Even if the failure to file the motion to dismiss within the time limits of section 142 did not waive the claim, under the circumstances here there is no jurisdictional defect. There are sound policy reasons for the rule that an attorney cannot sign the writ and summons in his own case, and that if he does the action can be dismissed. Doolittle v. Clark, 47 Conn. 316, 322, 323: Yudkin v. Gates, 60 Conn. 426; Willard v. West Hartford, 135 Conn. 303, 305; Brunswick v. Inland Wetlands Commission, supra, 546-544. The rule considers the duty owed by attorneys to the judicial process and provides some safeguards to defendants served with process. Attorneys have a duty not to issue process on demand of clients, but only where the attorney can determine that the action is not groundless. Another related purpose is that the process must be respected, and it is issued under the power and authority of the State, and these goals are undercut if an attorney can sign and issue a writ in his own case where he has a conflict of interest. Id., 547; Doolittle v. Clark, supra, 323. However, in those cases the attorney who signed the writ or citation was a plaintiff. Dimyan is not a party, and the rule has not been applied by the Appellate Court or Supreme Court except where the plaintiff-attorney signed the writ.
The defendant here argues, based on Farrell Barr v. Karbowski, 6 Conn. L. Rptr. 109, CSCR 390 (1992), and Shea v. Middletown Planning, and Zoning Commission, 4 Conn. Law Trib. 16, p. 18, April 17, 1978, that the rule also applies where the appeal is signed by a partner or associate of the same law firm as the plaintiff. Other cases have refused to extend the concept in comparable situations. Cohen v. Ushinski, 36 Conn. Sup. 69; Christiano v. Greenwich, 7 Conn. Law Trib. 3, p. 17, October 6, 1980. There arguably basis for applying the rule where the attorney signing the writ is a law partner or the plaintiff and receives some benefit from the partner's interest and success in the action. For some purposes an action taken by one partner in a law practice is considered an action by other partners in the firm, and they have a similar financial interest in the outcome. See Bossert Corporation v. Norwalk, 157 Conn. 279, 283 (statutory disqualification of attorney in land use application considered disqualification of his law partner) This concept would not apply, however, where the subject of the legal action was personal to the plaintiff and did not involve firm business. Rosenbaum's efforts to set aside a variance for land near his own property is not related to his law practice, and if successful provides no financial or other benefit to his firm. Dimyan had no personal or proprietary Interest In the outcome of the dispute and was not a party to the litigation.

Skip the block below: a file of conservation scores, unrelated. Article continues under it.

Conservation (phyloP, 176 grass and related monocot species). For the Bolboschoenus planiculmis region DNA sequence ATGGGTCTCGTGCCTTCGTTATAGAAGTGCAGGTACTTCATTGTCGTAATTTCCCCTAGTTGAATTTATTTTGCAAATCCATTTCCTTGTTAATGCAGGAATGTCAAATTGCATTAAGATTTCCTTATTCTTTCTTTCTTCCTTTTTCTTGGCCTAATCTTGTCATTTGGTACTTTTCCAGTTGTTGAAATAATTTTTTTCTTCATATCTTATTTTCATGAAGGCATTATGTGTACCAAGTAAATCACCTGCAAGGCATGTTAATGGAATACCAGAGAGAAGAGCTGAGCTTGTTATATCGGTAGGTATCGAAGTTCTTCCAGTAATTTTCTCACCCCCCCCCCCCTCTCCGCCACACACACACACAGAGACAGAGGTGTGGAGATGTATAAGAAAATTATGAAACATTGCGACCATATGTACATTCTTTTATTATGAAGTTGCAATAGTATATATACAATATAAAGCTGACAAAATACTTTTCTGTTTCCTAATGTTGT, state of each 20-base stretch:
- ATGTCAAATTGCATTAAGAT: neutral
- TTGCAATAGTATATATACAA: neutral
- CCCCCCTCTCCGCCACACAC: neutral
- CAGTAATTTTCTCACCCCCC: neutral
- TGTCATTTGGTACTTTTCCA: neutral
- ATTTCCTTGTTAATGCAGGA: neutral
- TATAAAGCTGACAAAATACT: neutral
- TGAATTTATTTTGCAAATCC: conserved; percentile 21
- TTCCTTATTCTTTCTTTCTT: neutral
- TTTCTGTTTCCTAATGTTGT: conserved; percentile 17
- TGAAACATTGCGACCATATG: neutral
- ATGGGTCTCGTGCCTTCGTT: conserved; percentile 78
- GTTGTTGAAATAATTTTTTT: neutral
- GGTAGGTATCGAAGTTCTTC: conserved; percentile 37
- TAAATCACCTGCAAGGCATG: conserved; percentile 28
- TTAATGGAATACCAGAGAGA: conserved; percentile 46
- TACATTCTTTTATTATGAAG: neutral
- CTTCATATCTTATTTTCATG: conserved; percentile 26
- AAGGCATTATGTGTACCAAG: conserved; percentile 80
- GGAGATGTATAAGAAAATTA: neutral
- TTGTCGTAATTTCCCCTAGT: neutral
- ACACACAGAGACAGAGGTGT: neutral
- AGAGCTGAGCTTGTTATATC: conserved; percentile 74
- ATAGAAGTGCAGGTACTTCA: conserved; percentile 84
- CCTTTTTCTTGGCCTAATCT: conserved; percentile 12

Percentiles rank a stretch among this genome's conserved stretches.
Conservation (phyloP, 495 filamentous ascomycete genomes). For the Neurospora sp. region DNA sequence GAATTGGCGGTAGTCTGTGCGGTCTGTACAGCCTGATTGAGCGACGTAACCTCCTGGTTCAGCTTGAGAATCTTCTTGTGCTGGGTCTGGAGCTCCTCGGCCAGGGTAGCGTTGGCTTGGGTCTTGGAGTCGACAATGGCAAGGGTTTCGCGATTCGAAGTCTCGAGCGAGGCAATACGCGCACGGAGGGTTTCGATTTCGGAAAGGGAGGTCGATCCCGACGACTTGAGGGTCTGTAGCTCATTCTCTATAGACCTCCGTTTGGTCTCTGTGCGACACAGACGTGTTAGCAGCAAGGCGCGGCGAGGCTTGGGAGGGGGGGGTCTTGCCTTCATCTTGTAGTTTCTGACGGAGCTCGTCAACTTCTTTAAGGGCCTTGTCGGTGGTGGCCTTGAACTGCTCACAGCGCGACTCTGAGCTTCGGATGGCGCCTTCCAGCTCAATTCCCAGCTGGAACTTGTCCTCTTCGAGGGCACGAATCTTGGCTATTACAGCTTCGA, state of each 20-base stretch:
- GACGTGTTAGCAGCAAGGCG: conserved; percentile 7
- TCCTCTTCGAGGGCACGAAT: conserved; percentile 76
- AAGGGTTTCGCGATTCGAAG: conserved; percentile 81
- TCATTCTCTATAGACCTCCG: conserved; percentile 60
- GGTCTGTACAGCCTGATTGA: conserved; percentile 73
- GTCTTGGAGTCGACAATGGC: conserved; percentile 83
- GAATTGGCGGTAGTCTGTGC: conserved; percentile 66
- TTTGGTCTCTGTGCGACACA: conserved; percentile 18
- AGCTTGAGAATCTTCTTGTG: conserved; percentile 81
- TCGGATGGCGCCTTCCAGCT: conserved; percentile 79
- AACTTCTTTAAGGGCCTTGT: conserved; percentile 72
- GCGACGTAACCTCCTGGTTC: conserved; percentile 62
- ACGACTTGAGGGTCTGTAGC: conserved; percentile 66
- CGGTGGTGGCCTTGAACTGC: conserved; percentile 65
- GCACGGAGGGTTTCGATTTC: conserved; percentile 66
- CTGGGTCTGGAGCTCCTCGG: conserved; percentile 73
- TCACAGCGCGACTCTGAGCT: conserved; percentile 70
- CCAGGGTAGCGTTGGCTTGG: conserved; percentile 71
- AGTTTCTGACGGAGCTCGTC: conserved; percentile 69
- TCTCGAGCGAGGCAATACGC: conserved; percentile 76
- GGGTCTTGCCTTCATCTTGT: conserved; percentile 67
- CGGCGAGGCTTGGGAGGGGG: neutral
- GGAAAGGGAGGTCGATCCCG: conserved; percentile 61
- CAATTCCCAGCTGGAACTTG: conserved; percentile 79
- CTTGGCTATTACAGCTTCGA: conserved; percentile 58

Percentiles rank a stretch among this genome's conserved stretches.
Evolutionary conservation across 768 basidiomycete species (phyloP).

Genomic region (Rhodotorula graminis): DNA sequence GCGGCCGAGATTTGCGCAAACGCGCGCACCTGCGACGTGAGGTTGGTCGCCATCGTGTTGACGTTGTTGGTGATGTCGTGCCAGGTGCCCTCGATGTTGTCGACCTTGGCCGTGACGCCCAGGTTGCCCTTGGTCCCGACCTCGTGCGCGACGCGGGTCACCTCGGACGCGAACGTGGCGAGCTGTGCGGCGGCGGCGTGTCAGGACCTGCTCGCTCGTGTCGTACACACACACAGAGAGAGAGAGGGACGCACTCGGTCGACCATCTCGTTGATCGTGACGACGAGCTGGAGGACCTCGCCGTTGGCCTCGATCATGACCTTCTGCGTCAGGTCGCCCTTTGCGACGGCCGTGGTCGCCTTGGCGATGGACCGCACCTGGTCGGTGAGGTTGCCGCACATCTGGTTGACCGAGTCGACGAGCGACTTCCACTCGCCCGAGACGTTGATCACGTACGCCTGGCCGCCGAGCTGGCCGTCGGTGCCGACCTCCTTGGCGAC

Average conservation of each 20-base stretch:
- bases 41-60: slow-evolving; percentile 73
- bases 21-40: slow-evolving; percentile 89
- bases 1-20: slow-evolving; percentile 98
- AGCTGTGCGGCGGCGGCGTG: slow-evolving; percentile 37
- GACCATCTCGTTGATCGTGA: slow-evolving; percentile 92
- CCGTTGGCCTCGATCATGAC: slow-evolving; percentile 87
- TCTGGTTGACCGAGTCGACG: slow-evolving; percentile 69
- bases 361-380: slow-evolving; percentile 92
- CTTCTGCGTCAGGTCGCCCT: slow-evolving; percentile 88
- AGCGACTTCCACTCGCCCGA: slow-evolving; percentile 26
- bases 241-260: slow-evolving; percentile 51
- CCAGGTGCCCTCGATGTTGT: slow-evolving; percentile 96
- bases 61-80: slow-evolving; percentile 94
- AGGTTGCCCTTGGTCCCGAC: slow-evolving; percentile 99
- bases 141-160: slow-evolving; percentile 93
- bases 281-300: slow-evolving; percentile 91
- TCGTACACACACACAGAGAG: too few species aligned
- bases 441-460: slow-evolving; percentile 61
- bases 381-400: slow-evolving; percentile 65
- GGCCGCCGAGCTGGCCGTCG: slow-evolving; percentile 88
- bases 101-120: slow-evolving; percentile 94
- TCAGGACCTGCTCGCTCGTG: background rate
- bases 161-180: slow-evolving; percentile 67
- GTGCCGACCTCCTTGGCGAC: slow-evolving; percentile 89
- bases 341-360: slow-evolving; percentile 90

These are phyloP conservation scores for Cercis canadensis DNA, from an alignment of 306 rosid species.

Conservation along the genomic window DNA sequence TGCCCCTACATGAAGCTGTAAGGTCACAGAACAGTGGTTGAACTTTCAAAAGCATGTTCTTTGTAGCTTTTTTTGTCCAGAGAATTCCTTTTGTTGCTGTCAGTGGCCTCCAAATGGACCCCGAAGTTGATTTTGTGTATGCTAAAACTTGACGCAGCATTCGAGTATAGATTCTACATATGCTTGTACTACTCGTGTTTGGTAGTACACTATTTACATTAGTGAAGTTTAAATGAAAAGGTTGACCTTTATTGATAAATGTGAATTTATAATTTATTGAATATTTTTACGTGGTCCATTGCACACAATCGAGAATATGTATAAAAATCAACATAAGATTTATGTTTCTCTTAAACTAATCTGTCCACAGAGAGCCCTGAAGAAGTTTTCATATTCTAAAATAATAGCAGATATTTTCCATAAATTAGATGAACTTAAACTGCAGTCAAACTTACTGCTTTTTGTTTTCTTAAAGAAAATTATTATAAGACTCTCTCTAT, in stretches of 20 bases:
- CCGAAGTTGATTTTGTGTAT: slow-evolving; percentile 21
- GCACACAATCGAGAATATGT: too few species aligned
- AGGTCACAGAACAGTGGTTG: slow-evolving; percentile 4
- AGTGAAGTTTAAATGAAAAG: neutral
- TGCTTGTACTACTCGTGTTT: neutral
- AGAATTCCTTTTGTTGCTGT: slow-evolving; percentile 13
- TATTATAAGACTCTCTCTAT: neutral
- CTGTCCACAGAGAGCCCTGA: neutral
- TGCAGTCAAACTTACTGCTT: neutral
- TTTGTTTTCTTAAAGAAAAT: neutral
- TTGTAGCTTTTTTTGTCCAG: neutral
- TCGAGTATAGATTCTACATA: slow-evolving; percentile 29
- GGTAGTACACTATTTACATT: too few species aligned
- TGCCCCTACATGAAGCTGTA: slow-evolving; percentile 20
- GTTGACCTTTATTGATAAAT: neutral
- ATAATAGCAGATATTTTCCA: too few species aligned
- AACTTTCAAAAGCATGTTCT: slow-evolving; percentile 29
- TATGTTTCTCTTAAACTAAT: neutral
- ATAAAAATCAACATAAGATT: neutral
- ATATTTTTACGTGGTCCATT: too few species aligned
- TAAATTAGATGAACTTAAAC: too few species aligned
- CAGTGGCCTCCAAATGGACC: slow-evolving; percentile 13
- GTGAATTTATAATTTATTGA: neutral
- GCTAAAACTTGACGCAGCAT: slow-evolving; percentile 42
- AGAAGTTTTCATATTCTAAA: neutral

While not necessary to disposition of this issue, Dimyan was not a shareholder or partner in the professional corporation at the time he signed the citation, although he subsequently acquired an interest in the firm. Legal process is signed by an individual attorney acting as a Commissioner of the Superior Court, and not as an attorney in a law firm. While actions and decisions may be binding on an attorney's partners based on partnership law concepts, an associate has more limited authority to bind partners in a law firm or shareholders in a professional corporation. A plaintiff cannot sign his own appeal merely because he practices law in a professional corporation rather than individually or in a partnership. Laviano v. Union Trust Co., 5 Conn. [., Rptr. 170 (1991). However, this bar should not prevent Dimyan, who was not a shareholder in the law firm or partner of any of the plaintiffs, from acting in his capacity as an officer of the court, where presumably he exercised his own judgment in issuing the legal process.
The motion to dismiss is denied.
ROBERT A. FULLER, JUDGE